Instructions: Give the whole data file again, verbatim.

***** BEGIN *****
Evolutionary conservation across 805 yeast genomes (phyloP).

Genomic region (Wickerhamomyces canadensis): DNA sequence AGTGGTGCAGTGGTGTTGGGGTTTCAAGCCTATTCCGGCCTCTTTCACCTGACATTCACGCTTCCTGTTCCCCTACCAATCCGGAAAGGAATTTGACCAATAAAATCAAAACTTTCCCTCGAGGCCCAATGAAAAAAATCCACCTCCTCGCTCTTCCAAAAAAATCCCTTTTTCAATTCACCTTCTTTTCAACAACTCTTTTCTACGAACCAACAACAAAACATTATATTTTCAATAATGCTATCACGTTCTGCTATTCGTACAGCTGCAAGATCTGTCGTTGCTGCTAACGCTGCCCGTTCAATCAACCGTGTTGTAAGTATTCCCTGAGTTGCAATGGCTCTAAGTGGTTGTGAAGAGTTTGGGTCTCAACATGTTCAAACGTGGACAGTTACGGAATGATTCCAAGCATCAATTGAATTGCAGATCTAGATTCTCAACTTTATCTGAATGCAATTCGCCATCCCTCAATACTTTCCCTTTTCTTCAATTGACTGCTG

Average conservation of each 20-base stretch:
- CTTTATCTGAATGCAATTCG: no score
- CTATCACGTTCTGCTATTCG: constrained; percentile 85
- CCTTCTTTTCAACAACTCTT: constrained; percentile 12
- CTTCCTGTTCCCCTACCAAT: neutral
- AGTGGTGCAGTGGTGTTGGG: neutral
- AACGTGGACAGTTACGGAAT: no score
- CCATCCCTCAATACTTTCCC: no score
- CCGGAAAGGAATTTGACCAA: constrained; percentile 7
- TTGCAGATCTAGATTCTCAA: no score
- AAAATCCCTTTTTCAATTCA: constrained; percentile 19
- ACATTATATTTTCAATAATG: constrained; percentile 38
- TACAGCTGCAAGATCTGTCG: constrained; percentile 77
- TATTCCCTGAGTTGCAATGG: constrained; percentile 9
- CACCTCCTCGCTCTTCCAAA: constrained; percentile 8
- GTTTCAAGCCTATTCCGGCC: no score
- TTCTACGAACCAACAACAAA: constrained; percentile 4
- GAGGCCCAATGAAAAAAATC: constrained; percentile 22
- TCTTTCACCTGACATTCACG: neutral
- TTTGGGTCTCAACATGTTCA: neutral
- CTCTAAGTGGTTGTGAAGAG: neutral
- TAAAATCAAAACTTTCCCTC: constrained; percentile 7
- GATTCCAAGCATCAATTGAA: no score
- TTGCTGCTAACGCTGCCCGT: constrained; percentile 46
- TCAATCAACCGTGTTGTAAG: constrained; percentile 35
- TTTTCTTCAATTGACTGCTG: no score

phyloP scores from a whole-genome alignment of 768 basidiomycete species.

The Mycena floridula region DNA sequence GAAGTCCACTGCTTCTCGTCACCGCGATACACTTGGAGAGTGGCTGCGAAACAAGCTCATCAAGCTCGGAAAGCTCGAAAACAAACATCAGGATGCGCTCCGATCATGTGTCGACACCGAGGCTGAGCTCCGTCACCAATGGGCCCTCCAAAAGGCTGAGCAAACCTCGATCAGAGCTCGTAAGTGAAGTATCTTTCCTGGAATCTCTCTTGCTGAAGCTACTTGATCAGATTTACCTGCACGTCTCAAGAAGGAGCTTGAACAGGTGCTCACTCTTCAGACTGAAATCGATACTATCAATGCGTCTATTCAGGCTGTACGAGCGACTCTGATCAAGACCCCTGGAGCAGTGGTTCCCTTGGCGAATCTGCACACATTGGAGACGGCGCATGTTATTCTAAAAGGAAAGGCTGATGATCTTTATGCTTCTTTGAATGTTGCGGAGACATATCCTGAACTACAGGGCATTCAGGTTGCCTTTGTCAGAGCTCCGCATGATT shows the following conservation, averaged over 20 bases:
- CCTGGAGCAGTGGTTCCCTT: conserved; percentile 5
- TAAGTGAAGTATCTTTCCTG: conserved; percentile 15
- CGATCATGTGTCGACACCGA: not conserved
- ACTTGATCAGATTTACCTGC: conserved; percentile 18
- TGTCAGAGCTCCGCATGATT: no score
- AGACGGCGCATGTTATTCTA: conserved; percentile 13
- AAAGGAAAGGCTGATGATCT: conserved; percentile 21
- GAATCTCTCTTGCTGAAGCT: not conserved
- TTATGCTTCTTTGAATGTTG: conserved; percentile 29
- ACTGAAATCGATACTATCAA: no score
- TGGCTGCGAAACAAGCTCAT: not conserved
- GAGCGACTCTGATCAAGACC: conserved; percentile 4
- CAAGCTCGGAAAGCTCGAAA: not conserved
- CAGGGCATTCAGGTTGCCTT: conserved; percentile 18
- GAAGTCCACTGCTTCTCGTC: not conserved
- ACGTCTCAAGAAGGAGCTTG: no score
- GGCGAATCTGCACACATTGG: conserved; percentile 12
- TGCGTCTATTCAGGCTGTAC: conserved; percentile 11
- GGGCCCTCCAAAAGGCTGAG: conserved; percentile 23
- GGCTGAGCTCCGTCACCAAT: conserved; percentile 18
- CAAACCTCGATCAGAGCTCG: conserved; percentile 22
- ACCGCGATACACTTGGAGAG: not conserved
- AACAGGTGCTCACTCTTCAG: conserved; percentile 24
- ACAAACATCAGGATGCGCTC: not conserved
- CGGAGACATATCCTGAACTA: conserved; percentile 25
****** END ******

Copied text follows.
Evolutionary conservation across 805 yeast genomes (phyloP).

Genomic region (Wickerhamomyces canadensis): DNA sequence AGTGGTGCAGTGGTGTTGGGGTTTCAAGCCTATTCCGGCCTCTTTCACCTGACATTCACGCTTCCTGTTCCCCTACCAATCCGGAAAGGAATTTGACCAATAAAATCAAAACTTTCCCTCGAGGCCCAATGAAAAAAATCCACCTCCTCGCTCTTCCAAAAAAATCCCTTTTTCAATTCACCTTCTTTTCAACAACTCTTTTCTACGAACCAACAACAAAACATTATATTTTCAATAATGCTATCACGTTCTGCTATTCGTACAGCTGCAAGATCTGTCGTTGCTGCTAACGCTGCCCGTTCAATCAACCGTGTTGTAAGTATTCCCTGAGTTGCAATGGCTCTAAGTGGTTGTGAAGAGTTTGGGTCTCAACATGTTCAAACGTGGACAGTTACGGAATGATTCCAAGCATCAATTGAATTGCAGATCTAGATTCTCAACTTTATCTGAATGCAATTCGCCATCCCTCAATACTTTCCCTTTTCTTCAATTGACTGCTG

Average conservation of each 20-base stretch:
- CTTTATCTGAATGCAATTCG: no score
- CTATCACGTTCTGCTATTCG: constrained; percentile 85
- CCTTCTTTTCAACAACTCTT: constrained; percentile 12
- CTTCCTGTTCCCCTACCAAT: neutral
- AGTGGTGCAGTGGTGTTGGG: neutral
- AACGTGGACAGTTACGGAAT: no score
- CCATCCCTCAATACTTTCCC: no score
- CCGGAAAGGAATTTGACCAA: constrained; percentile 7
- TTGCAGATCTAGATTCTCAA: no score
- AAAATCCCTTTTTCAATTCA: constrained; percentile 19
- ACATTATATTTTCAATAATG: constrained; percentile 38
- TACAGCTGCAAGATCTGTCG: constrained; percentile 77
- TATTCCCTGAGTTGCAATGG: constrained; percentile 9
- CACCTCCTCGCTCTTCCAAA: constrained; percentile 8
- GTTTCAAGCCTATTCCGGCC: no score
- TTCTACGAACCAACAACAAA: constrained; percentile 4
- GAGGCCCAATGAAAAAAATC: constrained; percentile 22
- TCTTTCACCTGACATTCACG: neutral
- TTTGGGTCTCAACATGTTCA: neutral
- CTCTAAGTGGTTGTGAAGAG: neutral
- TAAAATCAAAACTTTCCCTC: constrained; percentile 7
- GATTCCAAGCATCAATTGAA: no score
- TTGCTGCTAACGCTGCCCGT: constrained; percentile 46
- TCAATCAACCGTGTTGTAAG: constrained; percentile 35
- TTTTCTTCAATTGACTGCTG: no score

phyloP scores from a whole-genome alignment of 768 basidiomycete species.

The Mycena floridula region DNA sequence GAAGTCCACTGCTTCTCGTCACCGCGATACACTTGGAGAGTGGCTGCGAAACAAGCTCATCAAGCTCGGAAAGCTCGAAAACAAACATCAGGATGCGCTCCGATCATGTGTCGACACCGAGGCTGAGCTCCGTCACCAATGGGCCCTCCAAAAGGCTGAGCAAACCTCGATCAGAGCTCGTAAGTGAAGTATCTTTCCTGGAATCTCTCTTGCTGAAGCTACTTGATCAGATTTACCTGCACGTCTCAAGAAGGAGCTTGAACAGGTGCTCACTCTTCAGACTGAAATCGATACTATCAATGCGTCTATTCAGGCTGTACGAGCGACTCTGATCAAGACCCCTGGAGCAGTGGTTCCCTTGGCGAATCTGCACACATTGGAGACGGCGCATGTTATTCTAAAAGGAAAGGCTGATGATCTTTATGCTTCTTTGAATGTTGCGGAGACATATCCTGAACTACAGGGCATTCAGGTTGCCTTTGTCAGAGCTCCGCATGATT shows the following conservation, averaged over 20 bases:
- CCTGGAGCAGTGGTTCCCTT: conserved; percentile 5
- TAAGTGAAGTATCTTTCCTG: conserved; percentile 15
- CGATCATGTGTCGACACCGA: not conserved
- ACTTGATCAGATTTACCTGC: conserved; percentile 18
- TGTCAGAGCTCCGCATGATT: no score
- AGACGGCGCATGTTATTCTA: conserved; percentile 13
- AAAGGAAAGGCTGATGATCT: conserved; percentile 21
- GAATCTCTCTTGCTGAAGCT: not conserved
- TTATGCTTCTTTGAATGTTG: conserved; percentile 29
- ACTGAAATCGATACTATCAA: no score
- TGGCTGCGAAACAAGCTCAT: not conserved
- GAGCGACTCTGATCAAGACC: conserved; percentile 4
- CAAGCTCGGAAAGCTCGAAA: not conserved
- CAGGGCATTCAGGTTGCCTT: conserved; percentile 18
- GAAGTCCACTGCTTCTCGTC: not conserved
- ACGTCTCAAGAAGGAGCTTG: no score
- GGCGAATCTGCACACATTGG: conserved; percentile 12
- TGCGTCTATTCAGGCTGTAC: conserved; percentile 11
- GGGCCCTCCAAAAGGCTGAG: conserved; percentile 23
- GGCTGAGCTCCGTCACCAAT: conserved; percentile 18
- CAAACCTCGATCAGAGCTCG: conserved; percentile 22
- ACCGCGATACACTTGGAGAG: not conserved
- AACAGGTGCTCACTCTTCAG: conserved; percentile 24
- ACAAACATCAGGATGCGCTC: not conserved
- CGGAGACATATCCTGAACTA: conserved; percentile 25